Objective: To determine whether baseline hearing loss increases cognitive decline and risk for all-cause dementia in a population of elderly individuals.
Study design: Longitudinal cohort study.
Setting: Community-based, outpatient.
Patients: Men and women aged 65 years or older without dementia at baseline.
Intervention(s): All subjects completed the Modified Mini-Mental Status Exam (3MS-R) at baseline and over 3 triennial follow-up visits. Hearing loss (HL) at baseline was based on observation of hearing difficulties during testing or interview. Incident dementia was determined by clinical assessment and expert consensus.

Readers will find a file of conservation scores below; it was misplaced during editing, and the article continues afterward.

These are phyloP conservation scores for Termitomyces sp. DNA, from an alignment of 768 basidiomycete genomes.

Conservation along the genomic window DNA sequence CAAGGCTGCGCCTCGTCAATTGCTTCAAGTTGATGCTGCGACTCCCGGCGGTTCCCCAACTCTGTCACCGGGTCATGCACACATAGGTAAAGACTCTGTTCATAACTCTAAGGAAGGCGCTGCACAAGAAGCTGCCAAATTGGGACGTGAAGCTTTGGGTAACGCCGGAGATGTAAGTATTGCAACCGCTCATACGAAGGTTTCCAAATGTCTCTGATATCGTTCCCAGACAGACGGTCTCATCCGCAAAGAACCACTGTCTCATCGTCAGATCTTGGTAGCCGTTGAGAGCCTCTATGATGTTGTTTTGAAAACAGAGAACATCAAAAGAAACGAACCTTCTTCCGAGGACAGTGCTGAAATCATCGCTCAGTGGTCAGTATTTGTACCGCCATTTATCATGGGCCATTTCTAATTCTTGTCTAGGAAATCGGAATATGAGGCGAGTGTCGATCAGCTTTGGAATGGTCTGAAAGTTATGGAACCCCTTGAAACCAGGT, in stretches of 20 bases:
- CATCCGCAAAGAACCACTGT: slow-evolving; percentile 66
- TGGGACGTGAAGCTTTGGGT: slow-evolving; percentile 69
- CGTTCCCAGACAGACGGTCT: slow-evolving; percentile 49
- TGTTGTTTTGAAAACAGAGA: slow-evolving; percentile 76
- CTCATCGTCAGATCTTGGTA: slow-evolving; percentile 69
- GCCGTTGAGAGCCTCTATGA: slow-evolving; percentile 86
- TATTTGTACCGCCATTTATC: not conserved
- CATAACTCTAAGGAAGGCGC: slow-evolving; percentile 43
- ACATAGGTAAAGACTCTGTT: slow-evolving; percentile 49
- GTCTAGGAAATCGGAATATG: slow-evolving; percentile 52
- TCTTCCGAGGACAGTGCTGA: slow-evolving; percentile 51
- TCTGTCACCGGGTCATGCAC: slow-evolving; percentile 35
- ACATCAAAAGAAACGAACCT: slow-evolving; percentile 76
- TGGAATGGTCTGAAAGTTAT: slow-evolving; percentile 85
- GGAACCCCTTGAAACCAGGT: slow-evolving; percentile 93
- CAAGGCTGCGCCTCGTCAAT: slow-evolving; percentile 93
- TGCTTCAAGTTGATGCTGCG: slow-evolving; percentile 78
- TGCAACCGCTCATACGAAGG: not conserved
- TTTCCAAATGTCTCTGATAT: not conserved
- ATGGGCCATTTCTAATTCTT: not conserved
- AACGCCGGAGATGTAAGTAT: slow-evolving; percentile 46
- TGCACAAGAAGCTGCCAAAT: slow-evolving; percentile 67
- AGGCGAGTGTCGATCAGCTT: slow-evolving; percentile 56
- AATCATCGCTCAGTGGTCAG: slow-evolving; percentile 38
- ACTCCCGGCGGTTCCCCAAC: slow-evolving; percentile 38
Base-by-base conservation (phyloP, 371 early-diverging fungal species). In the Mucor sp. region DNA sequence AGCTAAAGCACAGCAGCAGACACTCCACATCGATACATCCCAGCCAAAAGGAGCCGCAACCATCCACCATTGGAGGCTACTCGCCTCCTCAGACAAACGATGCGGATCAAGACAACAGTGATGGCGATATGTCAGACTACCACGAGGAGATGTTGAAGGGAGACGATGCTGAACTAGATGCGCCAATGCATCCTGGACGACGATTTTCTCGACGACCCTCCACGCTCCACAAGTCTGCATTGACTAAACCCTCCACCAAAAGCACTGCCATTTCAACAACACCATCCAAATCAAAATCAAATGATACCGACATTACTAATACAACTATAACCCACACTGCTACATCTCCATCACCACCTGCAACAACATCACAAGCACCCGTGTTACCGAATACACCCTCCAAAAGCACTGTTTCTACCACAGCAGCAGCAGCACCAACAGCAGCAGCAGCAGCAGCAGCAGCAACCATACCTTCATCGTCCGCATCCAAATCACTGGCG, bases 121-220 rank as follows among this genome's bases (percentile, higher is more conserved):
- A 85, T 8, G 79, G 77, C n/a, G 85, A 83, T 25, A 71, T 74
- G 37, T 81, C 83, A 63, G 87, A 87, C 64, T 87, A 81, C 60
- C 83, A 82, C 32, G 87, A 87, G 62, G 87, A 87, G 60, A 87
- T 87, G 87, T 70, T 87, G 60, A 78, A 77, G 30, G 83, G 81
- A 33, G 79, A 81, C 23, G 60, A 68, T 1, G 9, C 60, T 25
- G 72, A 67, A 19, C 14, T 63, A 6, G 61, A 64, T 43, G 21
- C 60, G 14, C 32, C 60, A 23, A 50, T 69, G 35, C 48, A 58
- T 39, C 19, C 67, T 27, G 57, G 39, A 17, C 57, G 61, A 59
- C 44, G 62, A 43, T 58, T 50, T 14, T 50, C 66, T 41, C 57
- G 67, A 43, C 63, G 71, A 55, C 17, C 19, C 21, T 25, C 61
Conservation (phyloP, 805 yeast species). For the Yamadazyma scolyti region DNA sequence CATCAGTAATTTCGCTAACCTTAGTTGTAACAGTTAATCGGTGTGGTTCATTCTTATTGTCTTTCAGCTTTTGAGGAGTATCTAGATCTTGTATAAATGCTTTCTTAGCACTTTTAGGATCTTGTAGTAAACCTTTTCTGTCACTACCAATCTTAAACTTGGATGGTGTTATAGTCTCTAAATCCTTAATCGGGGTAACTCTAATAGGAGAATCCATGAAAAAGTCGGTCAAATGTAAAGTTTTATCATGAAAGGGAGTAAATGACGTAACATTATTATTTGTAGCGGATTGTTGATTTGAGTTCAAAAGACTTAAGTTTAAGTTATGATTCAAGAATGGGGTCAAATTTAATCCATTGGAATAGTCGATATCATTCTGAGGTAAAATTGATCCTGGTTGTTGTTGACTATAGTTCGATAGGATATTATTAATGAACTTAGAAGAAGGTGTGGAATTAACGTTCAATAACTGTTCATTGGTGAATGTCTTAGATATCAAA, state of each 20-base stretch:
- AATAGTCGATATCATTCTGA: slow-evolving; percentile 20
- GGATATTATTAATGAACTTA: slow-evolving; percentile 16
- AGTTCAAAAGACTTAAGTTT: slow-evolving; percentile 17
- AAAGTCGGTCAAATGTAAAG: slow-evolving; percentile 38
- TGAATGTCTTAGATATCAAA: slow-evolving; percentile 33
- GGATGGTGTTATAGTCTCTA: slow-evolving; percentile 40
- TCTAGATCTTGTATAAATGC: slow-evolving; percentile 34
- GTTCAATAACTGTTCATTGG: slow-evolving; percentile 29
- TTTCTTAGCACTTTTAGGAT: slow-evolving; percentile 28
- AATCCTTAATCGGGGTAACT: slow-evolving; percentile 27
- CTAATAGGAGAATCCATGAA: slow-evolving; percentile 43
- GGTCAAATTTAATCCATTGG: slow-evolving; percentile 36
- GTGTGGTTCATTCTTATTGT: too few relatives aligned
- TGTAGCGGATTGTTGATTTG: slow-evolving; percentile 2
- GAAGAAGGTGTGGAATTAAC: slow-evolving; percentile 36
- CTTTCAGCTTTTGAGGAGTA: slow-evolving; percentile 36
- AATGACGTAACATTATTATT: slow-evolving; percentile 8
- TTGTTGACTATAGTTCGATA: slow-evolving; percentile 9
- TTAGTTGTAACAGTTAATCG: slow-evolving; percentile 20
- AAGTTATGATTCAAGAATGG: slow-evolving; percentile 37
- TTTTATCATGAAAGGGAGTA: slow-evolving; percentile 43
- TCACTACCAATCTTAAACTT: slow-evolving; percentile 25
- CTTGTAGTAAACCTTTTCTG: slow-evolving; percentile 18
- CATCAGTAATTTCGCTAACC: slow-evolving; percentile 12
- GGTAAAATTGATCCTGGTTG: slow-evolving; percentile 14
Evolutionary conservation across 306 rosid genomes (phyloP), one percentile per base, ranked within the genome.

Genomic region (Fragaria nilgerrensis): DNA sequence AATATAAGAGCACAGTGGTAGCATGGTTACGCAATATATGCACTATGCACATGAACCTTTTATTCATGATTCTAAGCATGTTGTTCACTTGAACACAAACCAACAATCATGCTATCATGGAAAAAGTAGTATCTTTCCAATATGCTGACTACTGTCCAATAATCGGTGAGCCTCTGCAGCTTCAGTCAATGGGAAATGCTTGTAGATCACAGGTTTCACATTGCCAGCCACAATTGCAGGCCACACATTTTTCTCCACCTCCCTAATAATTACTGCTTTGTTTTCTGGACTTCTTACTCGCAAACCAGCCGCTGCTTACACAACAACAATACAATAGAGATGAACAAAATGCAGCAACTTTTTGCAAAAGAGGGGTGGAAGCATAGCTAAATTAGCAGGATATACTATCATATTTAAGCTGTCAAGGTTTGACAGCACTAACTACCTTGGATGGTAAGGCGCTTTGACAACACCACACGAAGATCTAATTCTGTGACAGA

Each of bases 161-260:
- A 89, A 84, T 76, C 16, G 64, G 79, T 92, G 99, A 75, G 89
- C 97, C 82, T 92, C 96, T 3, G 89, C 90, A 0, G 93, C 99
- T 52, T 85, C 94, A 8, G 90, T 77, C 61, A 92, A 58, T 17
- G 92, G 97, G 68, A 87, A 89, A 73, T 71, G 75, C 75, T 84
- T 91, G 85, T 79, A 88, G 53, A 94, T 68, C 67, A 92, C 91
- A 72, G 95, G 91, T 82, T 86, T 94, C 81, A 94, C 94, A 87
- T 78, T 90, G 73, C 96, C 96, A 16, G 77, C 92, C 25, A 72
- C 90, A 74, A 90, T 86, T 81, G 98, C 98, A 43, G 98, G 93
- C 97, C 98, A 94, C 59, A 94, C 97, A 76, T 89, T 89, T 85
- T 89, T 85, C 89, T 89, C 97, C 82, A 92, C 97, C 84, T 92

Main outcome measure(s): Dementia and 3MS-R score.
Results: At baseline, 4,463 subjects were without dementia, 836 of whom had HL. Of those with HL, 16.3% developed dementia, compared with 12.1% of those without HL (p < 0.001). Mean time to dementia was 10.3 years in the HL group versus 11.9 years for non-HL (log rank test p < 0.001). In Cox regression analyses controlling for sex, presence of APOE- [Latin Small Letter Open E]4 allele, education, and baseline age, and cardiovascular risk factors, HL was an independent predictor of developing dementia (hazard ratio = 1.27, p = 0.026 [95% CI, 1.03-1.56]). Linear mixed models controlling for similar covariates showed HL was associated with faster decline on the 3MS-R, at a rate of 0.26 points/year worse than those without HL.
Conclusion: Elderly individuals with HL have an increased rate of developing dementia and more rapid decline on 3MS-R scores than their nonhearing impaired counterparts. These findings suggest that hearing impairment may be a marker for cognitive dysfunction in adults age 65 years and older.